We currently see a number of specific developments that make fintech an interesting investment theme for next year.
Fintech is an excellent example of a secular growth theme that offers attractive opportunities for investors. And while we believe in the long-term attractiveness of this thematic investment, we also see several developments in the coming year that make fintech particularly interesting.
But first we feel it is important to emphasize that fintech has changed dramatically over the past few years. What basically began as back-end payment service has transformed into an industry in its own right, leading to the unbundling of financial services now and in the future. Fintech solutions have now also been developed for areas such as consumer credit, foreign currency transactions, insurance and wealth management. And the number of fintech companies has grown significantly in recent years, with over 2,500 deals being completed in 2017 compared to just 330 in 2010.
The many new developments in fintech continue to reshape the financial sector. Some of these use emerging technologies to enhance financial services (fintech), while others are aimed at improving existing capabilities within the financial services industry (techfin). Together they will shape the fintech universe going forward. Two examples are artificial intelligence (AI) and big data. Electronic payment services involve the real-time analysis of huge amounts of data, increasing the risk of fraud. Neither this analysis nor the prevention of payment fraud are possible without both AI and big data.
Another growth area is core system replacement. Many financial institutions still run software from the 1970s and 1980s, developed and expanded in isolation. Connecting these outdated systems is an arduous task and many can’t run new services and tools. Eventually they have to be replaced by more suitable, flexible systems offering opportunities for fintech-focused companies. The same goes for financial inclusion. In many countries, the economics of the traditional bank branch or insurance agency model do not work. Low density and relatively low GDP per capita mean it is not economically viable to open bank branches in rural areas. Basic financial services have to be provided by more electronically scalable solutions. Finally, the fact that payment services is the most mature part of fintech does not imply a lack of growth opportunities. The market share of digital payment solutions is still growing rapidly, a trend from which payment processors, networks and acquirers are benefitting.
We currently see a number of specific developments that make fintech an interesting investment theme for next year. First, the investable universe is still growing. There will be many new IPOs in 2019, including some major US companies. Robeco has already identified more than 200 listed companies that fit the fintech theme. Liquidity is not a constraint, which means there is an increasing number of opportunities for active investors to both differentiate and diversify.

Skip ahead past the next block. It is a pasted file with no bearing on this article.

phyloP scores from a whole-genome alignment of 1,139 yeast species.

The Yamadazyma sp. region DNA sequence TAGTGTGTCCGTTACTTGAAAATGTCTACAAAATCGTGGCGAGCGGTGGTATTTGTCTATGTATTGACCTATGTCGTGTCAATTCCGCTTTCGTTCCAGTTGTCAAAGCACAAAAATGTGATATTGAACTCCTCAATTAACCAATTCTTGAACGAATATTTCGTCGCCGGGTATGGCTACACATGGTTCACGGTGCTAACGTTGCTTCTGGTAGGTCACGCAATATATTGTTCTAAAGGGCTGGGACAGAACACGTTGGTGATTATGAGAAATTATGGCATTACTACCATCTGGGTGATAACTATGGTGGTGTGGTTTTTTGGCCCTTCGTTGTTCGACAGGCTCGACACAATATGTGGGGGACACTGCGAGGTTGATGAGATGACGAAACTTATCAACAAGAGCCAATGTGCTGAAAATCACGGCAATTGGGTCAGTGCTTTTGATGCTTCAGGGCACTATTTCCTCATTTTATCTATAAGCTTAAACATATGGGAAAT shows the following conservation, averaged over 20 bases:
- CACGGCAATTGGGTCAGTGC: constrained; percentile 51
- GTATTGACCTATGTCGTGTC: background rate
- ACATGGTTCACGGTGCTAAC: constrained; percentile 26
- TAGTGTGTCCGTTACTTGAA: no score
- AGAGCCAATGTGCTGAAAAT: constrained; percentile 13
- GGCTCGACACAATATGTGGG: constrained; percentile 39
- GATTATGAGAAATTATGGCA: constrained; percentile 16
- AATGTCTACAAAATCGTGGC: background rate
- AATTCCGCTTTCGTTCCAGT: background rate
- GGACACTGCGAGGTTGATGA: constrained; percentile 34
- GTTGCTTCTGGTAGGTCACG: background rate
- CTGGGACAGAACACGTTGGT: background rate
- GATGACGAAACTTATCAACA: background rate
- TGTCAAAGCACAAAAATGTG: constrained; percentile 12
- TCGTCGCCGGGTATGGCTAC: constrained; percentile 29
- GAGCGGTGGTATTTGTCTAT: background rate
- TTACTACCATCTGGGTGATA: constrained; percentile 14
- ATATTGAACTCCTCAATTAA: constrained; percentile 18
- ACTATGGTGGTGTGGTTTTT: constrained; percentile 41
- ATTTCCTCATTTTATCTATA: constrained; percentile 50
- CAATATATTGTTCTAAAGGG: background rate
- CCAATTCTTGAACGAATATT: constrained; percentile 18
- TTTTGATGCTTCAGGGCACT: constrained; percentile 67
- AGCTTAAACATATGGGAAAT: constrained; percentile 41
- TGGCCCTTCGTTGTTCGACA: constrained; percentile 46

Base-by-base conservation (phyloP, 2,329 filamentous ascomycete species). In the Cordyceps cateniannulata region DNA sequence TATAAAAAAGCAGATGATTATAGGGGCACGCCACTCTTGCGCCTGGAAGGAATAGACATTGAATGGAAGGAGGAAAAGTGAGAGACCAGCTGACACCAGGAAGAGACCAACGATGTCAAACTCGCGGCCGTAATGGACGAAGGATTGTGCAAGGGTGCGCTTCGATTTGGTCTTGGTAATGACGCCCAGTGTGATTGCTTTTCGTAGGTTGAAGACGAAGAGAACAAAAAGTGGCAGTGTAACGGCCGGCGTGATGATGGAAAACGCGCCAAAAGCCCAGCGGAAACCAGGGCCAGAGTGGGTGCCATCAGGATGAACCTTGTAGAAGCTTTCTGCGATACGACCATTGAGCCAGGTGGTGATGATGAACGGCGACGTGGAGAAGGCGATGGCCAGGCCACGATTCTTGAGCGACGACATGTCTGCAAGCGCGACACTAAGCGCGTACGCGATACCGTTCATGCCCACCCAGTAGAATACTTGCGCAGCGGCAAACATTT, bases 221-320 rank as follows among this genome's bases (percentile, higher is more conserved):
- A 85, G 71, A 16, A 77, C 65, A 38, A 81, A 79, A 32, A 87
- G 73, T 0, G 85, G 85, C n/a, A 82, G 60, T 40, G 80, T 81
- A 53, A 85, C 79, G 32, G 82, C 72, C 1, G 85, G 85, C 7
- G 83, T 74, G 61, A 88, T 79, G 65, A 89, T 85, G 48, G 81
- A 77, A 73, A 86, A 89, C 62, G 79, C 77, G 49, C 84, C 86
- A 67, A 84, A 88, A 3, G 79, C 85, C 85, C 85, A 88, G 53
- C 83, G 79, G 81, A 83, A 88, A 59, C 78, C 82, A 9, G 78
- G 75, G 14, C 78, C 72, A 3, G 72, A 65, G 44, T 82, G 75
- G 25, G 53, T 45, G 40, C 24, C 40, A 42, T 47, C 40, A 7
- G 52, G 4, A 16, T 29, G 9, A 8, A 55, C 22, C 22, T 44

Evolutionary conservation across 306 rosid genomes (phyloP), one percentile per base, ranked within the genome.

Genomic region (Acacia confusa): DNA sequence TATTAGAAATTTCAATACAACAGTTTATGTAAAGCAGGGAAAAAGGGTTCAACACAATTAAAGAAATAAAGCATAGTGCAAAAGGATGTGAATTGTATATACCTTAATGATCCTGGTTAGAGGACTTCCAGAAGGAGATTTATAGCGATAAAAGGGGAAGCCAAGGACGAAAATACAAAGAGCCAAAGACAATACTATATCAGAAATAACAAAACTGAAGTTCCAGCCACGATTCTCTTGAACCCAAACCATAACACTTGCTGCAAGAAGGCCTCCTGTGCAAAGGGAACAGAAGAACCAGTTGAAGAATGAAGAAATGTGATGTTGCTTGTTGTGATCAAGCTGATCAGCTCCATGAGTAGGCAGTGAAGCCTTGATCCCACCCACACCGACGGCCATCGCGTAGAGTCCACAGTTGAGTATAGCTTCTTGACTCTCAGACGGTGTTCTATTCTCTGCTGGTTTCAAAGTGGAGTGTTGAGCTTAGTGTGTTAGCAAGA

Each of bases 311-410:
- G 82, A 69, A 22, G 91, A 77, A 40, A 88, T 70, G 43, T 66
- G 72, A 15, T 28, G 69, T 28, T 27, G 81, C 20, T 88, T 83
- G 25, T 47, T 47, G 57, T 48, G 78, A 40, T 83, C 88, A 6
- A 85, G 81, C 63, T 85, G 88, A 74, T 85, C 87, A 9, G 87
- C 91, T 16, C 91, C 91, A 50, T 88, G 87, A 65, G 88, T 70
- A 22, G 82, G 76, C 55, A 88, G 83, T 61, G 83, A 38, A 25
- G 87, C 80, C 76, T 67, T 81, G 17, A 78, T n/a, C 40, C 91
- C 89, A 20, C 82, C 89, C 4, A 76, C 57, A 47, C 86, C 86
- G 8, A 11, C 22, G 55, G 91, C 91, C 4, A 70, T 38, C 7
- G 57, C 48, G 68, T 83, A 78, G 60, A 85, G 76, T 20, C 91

Second, the solid outlook for financials implies that these companies will have more cash to spend on replacing of systems and technology in general. With GDP growth set to continue, many companies are raising their budgets for capital expenditures. This is a positive trend for so-called technology enablers, many of which operate within the fintech universe.
Third, we could see more splits in the technology sector. Currently, technology segments like e-commerce, social media and fintech are mentioned in the same breath, despite having very different dynamics. Not all tech should be treated equally. More distinction will create more visibility on the strong earnings growth fintech offers. Now that the world has digested buzzwords like AI, blockchain and Robo advisors, we also expect the focus on the actual business and the strong fundamentals it represents to increase.
Finally, as this year’s Outlook reflects, 2019 is expected to be a year of transition, at least for financial markets. As this transition is likely to be accompanied by more volatility, exchanges, market makers, trading platforms and so on look set to benefit. This is another example of the far-reaching impact that the rise of fintech is having on the financial markets.
Investing in a young, innovative and fast-growing sector like fintech is obviously not without risks. Many fintech companies can be defined as growth companies, which are more sensitive to rising interest rates. We also believe that regulation is a key area to watch in 2019. Many fintech solutions have been able to develop under a light-touch sandbox regime, which has boosted competition. But the big question remains: can these start-ups keep growing fast enough and become profitable enough to deal with increased regulatory scrutiny, like their traditional financial peers.